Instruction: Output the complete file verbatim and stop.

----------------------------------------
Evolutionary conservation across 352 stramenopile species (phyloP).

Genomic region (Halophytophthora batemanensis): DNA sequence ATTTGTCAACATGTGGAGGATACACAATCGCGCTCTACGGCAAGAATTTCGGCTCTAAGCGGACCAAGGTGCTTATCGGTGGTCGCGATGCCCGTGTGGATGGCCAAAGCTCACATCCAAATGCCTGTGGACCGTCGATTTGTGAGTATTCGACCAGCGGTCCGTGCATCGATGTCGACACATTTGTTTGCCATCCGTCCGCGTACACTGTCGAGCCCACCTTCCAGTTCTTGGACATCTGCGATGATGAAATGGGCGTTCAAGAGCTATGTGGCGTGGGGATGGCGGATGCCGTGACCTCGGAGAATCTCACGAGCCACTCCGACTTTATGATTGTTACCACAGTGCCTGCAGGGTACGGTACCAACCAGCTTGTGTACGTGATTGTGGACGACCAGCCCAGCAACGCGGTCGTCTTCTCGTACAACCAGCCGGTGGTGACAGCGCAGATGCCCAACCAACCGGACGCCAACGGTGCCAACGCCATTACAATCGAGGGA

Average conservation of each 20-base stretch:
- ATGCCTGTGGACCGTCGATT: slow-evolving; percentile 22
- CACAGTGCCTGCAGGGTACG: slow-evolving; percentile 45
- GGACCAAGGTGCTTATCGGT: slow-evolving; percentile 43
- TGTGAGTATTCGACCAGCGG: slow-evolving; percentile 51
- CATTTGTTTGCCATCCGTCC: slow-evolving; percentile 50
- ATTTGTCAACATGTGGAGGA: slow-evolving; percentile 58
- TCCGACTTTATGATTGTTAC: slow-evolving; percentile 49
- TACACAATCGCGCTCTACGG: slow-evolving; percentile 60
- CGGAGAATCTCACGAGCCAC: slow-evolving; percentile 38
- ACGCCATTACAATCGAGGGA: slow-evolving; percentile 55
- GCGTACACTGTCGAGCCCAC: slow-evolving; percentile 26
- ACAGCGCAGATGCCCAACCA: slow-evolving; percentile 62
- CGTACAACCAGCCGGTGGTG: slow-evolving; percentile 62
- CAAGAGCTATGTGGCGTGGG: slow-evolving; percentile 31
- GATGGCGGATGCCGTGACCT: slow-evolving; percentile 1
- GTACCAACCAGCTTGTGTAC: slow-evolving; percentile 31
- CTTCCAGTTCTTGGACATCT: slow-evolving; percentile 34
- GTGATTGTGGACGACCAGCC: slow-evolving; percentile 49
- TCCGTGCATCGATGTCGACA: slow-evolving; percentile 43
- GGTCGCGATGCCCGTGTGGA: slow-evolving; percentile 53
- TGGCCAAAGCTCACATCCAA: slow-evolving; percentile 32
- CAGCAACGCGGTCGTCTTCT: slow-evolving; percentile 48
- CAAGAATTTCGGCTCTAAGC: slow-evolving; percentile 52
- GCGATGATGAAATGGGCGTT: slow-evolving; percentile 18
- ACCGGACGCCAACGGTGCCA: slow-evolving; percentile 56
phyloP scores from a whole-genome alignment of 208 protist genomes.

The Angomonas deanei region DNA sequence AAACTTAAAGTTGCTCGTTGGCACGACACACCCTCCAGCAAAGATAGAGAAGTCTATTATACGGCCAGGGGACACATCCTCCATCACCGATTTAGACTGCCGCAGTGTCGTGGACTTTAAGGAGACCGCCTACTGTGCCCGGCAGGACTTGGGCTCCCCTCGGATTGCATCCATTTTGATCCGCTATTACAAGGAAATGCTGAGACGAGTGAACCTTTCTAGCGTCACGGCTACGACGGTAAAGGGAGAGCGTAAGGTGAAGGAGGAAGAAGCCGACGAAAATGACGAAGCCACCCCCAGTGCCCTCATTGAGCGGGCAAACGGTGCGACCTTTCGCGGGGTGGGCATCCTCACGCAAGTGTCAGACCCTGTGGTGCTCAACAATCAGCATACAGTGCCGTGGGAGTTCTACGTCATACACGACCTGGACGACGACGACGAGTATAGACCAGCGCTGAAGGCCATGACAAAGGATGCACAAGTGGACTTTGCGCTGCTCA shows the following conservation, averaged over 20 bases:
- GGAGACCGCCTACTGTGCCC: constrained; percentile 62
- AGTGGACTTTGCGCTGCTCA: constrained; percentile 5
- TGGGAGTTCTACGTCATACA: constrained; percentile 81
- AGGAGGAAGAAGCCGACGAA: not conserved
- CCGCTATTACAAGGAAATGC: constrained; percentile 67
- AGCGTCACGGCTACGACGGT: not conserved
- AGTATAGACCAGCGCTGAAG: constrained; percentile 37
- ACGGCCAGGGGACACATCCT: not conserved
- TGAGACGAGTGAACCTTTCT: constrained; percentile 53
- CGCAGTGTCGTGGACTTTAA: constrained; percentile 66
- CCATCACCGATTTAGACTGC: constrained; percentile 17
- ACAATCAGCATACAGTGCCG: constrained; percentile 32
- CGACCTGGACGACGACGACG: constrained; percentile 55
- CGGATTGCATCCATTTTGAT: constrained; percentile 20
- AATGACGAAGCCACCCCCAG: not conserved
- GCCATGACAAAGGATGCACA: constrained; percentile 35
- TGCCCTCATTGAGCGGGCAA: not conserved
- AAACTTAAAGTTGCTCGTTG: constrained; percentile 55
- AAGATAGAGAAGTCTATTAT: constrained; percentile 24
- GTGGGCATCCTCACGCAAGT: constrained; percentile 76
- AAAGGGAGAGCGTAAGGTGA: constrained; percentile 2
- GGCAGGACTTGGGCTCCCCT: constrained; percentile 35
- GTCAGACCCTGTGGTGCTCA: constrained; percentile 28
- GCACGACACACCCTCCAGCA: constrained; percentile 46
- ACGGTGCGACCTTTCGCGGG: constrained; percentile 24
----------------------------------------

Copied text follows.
Evolutionary conservation across 352 stramenopile species (phyloP).

Genomic region (Halophytophthora batemanensis): DNA sequence ATTTGTCAACATGTGGAGGATACACAATCGCGCTCTACGGCAAGAATTTCGGCTCTAAGCGGACCAAGGTGCTTATCGGTGGTCGCGATGCCCGTGTGGATGGCCAAAGCTCACATCCAAATGCCTGTGGACCGTCGATTTGTGAGTATTCGACCAGCGGTCCGTGCATCGATGTCGACACATTTGTTTGCCATCCGTCCGCGTACACTGTCGAGCCCACCTTCCAGTTCTTGGACATCTGCGATGATGAAATGGGCGTTCAAGAGCTATGTGGCGTGGGGATGGCGGATGCCGTGACCTCGGAGAATCTCACGAGCCACTCCGACTTTATGATTGTTACCACAGTGCCTGCAGGGTACGGTACCAACCAGCTTGTGTACGTGATTGTGGACGACCAGCCCAGCAACGCGGTCGTCTTCTCGTACAACCAGCCGGTGGTGACAGCGCAGATGCCCAACCAACCGGACGCCAACGGTGCCAACGCCATTACAATCGAGGGA

Average conservation of each 20-base stretch:
- ATGCCTGTGGACCGTCGATT: slow-evolving; percentile 22
- CACAGTGCCTGCAGGGTACG: slow-evolving; percentile 45
- GGACCAAGGTGCTTATCGGT: slow-evolving; percentile 43
- TGTGAGTATTCGACCAGCGG: slow-evolving; percentile 51
- CATTTGTTTGCCATCCGTCC: slow-evolving; percentile 50
- ATTTGTCAACATGTGGAGGA: slow-evolving; percentile 58
- TCCGACTTTATGATTGTTAC: slow-evolving; percentile 49
- TACACAATCGCGCTCTACGG: slow-evolving; percentile 60
- CGGAGAATCTCACGAGCCAC: slow-evolving; percentile 38
- ACGCCATTACAATCGAGGGA: slow-evolving; percentile 55
- GCGTACACTGTCGAGCCCAC: slow-evolving; percentile 26
- ACAGCGCAGATGCCCAACCA: slow-evolving; percentile 62
- CGTACAACCAGCCGGTGGTG: slow-evolving; percentile 62
- CAAGAGCTATGTGGCGTGGG: slow-evolving; percentile 31
- GATGGCGGATGCCGTGACCT: slow-evolving; percentile 1
- GTACCAACCAGCTTGTGTAC: slow-evolving; percentile 31
- CTTCCAGTTCTTGGACATCT: slow-evolving; percentile 34
- GTGATTGTGGACGACCAGCC: slow-evolving; percentile 49
- TCCGTGCATCGATGTCGACA: slow-evolving; percentile 43
- GGTCGCGATGCCCGTGTGGA: slow-evolving; percentile 53
- TGGCCAAAGCTCACATCCAA: slow-evolving; percentile 32
- CAGCAACGCGGTCGTCTTCT: slow-evolving; percentile 48
- CAAGAATTTCGGCTCTAAGC: slow-evolving; percentile 52
- GCGATGATGAAATGGGCGTT: slow-evolving; percentile 18
- ACCGGACGCCAACGGTGCCA: slow-evolving; percentile 56
phyloP scores from a whole-genome alignment of 208 protist genomes.

The Angomonas deanei region DNA sequence AAACTTAAAGTTGCTCGTTGGCACGACACACCCTCCAGCAAAGATAGAGAAGTCTATTATACGGCCAGGGGACACATCCTCCATCACCGATTTAGACTGCCGCAGTGTCGTGGACTTTAAGGAGACCGCCTACTGTGCCCGGCAGGACTTGGGCTCCCCTCGGATTGCATCCATTTTGATCCGCTATTACAAGGAAATGCTGAGACGAGTGAACCTTTCTAGCGTCACGGCTACGACGGTAAAGGGAGAGCGTAAGGTGAAGGAGGAAGAAGCCGACGAAAATGACGAAGCCACCCCCAGTGCCCTCATTGAGCGGGCAAACGGTGCGACCTTTCGCGGGGTGGGCATCCTCACGCAAGTGTCAGACCCTGTGGTGCTCAACAATCAGCATACAGTGCCGTGGGAGTTCTACGTCATACACGACCTGGACGACGACGACGAGTATAGACCAGCGCTGAAGGCCATGACAAAGGATGCACAAGTGGACTTTGCGCTGCTCA shows the following conservation, averaged over 20 bases:
- GGAGACCGCCTACTGTGCCC: constrained; percentile 62
- AGTGGACTTTGCGCTGCTCA: constrained; percentile 5
- TGGGAGTTCTACGTCATACA: constrained; percentile 81
- AGGAGGAAGAAGCCGACGAA: not conserved
- CCGCTATTACAAGGAAATGC: constrained; percentile 67
- AGCGTCACGGCTACGACGGT: not conserved
- AGTATAGACCAGCGCTGAAG: constrained; percentile 37
- ACGGCCAGGGGACACATCCT: not conserved
- TGAGACGAGTGAACCTTTCT: constrained; percentile 53
- CGCAGTGTCGTGGACTTTAA: constrained; percentile 66
- CCATCACCGATTTAGACTGC: constrained; percentile 17
- ACAATCAGCATACAGTGCCG: constrained; percentile 32
- CGACCTGGACGACGACGACG: constrained; percentile 55
- CGGATTGCATCCATTTTGAT: constrained; percentile 20
- AATGACGAAGCCACCCCCAG: not conserved
- GCCATGACAAAGGATGCACA: constrained; percentile 35
- TGCCCTCATTGAGCGGGCAA: not conserved
- AAACTTAAAGTTGCTCGTTG: constrained; percentile 55
- AAGATAGAGAAGTCTATTAT: constrained; percentile 24
- GTGGGCATCCTCACGCAAGT: constrained; percentile 76
- AAAGGGAGAGCGTAAGGTGA: constrained; percentile 2
- GGCAGGACTTGGGCTCCCCT: constrained; percentile 35
- GTCAGACCCTGTGGTGCTCA: constrained; percentile 28
- GCACGACACACCCTCCAGCA: constrained; percentile 46
- ACGGTGCGACCTTTCGCGGG: constrained; percentile 24